Talking of adventure, access to the aptly named Rubbish Dump isn’t for the light hearted. Even at high water, the team found themselves clambering down a 10-metre cliff face to get in, quite a challenge for the camera operators in the group. Still, a bit of teamwork goes a long way and we all managed it unscathed.
The site lived up to its name, but one man’s rubbish is another’s treasure; I secured myself a china cup and saucer, which came in handy around camp for the remainder of the trip. Having overcome the hardship of the post-dive climb back up in full kit and with Hannah’s drone still in the air, the expedition spirit took hold as some, myself included, took the Leap of Faith, plunging back into the dark waters, after de-kitting of course!
Evening activities included an honour seven football match (Eng 0 - 0 Scot) thanks to the gods of wi-fi, broadcast live from the comfort of my camper.
An early rise was required to catch slack water at Lochcarron, just after 8 am. We dived Conservation Bay and later a drift from Strome Castle to Lochcarron Slip - check out Anita Sherwood’s brilliant ‘Top 100 British Shore Dives’ for more information on how to dive these sites.
We had an amazing first dive at Conservation Bay. The nudibranchs and flame shells were enough to keep me entertained, but there were also masses of crustaceans, playful butterfish and even a catshark egg case with embryo clearly visible.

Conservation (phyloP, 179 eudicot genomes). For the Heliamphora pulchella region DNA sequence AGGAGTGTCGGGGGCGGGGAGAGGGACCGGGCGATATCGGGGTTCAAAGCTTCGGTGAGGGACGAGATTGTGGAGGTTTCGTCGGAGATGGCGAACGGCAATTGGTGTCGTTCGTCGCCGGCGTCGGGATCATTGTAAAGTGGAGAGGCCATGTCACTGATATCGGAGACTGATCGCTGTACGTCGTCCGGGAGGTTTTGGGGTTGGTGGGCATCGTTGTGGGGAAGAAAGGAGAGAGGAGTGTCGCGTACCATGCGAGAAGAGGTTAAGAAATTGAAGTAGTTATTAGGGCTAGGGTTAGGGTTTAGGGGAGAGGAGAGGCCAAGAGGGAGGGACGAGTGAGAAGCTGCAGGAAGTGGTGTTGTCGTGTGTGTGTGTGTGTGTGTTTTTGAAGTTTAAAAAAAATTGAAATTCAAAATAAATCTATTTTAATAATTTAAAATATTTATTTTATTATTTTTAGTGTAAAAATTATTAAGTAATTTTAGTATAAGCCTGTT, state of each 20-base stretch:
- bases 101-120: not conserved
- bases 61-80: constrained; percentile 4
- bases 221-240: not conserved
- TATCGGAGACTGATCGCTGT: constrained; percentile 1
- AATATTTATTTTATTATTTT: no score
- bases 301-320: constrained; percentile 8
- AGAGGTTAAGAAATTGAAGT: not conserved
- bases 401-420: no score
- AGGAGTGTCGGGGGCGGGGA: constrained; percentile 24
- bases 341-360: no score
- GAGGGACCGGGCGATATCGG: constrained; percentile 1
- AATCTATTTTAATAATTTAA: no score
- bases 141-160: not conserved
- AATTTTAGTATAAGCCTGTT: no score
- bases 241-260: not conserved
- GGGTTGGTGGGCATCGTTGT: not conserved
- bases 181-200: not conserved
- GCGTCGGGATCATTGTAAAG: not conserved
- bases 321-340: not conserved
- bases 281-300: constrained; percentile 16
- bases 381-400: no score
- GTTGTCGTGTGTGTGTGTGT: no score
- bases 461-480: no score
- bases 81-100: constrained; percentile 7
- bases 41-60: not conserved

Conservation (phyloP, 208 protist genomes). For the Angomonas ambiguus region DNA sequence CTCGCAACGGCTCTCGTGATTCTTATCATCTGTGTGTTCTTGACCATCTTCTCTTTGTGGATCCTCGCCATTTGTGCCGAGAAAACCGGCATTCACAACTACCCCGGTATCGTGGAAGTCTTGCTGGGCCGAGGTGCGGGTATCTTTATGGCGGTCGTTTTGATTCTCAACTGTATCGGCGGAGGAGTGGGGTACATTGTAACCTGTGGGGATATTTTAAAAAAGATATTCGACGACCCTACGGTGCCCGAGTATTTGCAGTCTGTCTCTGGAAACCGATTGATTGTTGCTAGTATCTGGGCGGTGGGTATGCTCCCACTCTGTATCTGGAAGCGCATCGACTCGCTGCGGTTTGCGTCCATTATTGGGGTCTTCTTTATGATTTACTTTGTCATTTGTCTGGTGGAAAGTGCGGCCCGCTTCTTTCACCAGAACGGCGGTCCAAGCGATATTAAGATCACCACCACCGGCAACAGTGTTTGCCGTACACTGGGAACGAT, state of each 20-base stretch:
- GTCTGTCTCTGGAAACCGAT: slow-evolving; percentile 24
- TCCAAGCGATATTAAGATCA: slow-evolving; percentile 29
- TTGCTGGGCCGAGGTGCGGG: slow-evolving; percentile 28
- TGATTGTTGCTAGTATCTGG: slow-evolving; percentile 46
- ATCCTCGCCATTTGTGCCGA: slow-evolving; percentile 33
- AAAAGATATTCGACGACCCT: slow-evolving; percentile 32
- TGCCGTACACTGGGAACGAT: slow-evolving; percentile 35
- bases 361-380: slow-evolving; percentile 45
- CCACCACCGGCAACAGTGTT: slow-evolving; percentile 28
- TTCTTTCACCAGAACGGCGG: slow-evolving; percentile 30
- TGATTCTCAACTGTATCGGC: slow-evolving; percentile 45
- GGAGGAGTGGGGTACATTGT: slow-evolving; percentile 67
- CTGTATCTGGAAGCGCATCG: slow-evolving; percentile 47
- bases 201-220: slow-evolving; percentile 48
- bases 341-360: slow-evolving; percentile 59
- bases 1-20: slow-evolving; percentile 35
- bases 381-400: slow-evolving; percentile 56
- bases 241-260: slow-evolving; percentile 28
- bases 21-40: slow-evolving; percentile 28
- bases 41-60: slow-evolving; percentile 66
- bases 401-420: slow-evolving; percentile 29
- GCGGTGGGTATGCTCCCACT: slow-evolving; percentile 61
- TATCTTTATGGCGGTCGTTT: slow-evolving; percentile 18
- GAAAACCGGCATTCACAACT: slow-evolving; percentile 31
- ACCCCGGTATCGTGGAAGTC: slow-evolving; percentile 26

Spider crab at Porth Ysgaden
Then it was onto Strome Castle, where after a long swim out we were treated to a drift dive across channels of dead men’s fingers. Once we emerged from the water, Scottish summer had finally arrived, the beaming sun a welcome opportunity for some topside filming and attempts to dry out some of the more fragile drysuits. The most ‘northern diver’ of the clan, Ross McLaren (of Kilmarnock Sub Aqua Club) and I compared notes, and photos on previous dive adventures. We concluded that Lochcarron offered some of the best shore diving we’d ever experienced... and that Ross’ campervan is bigger, bolder and yellower than mine.
2. Journey to Welsh dive sites
The expedition was truly on. We had a day to travel more than 500 miles across three countries to reach our next campsite, on the fields above Porth Dinllean. The spirit of the group was incredible, so nothing – not even our still soaking tents – was going to dampen our spirits as we headed south to Wales.
Being the early riser, I sneaked from campsite to dive site to see what lay ahead. I was greeted by a picturesque beach hidden behind a golf course, a bay of seagrass dotted by small fishing boats and fringed by a few buildings, including the fantastic TyCoch-Inn on the beach itself.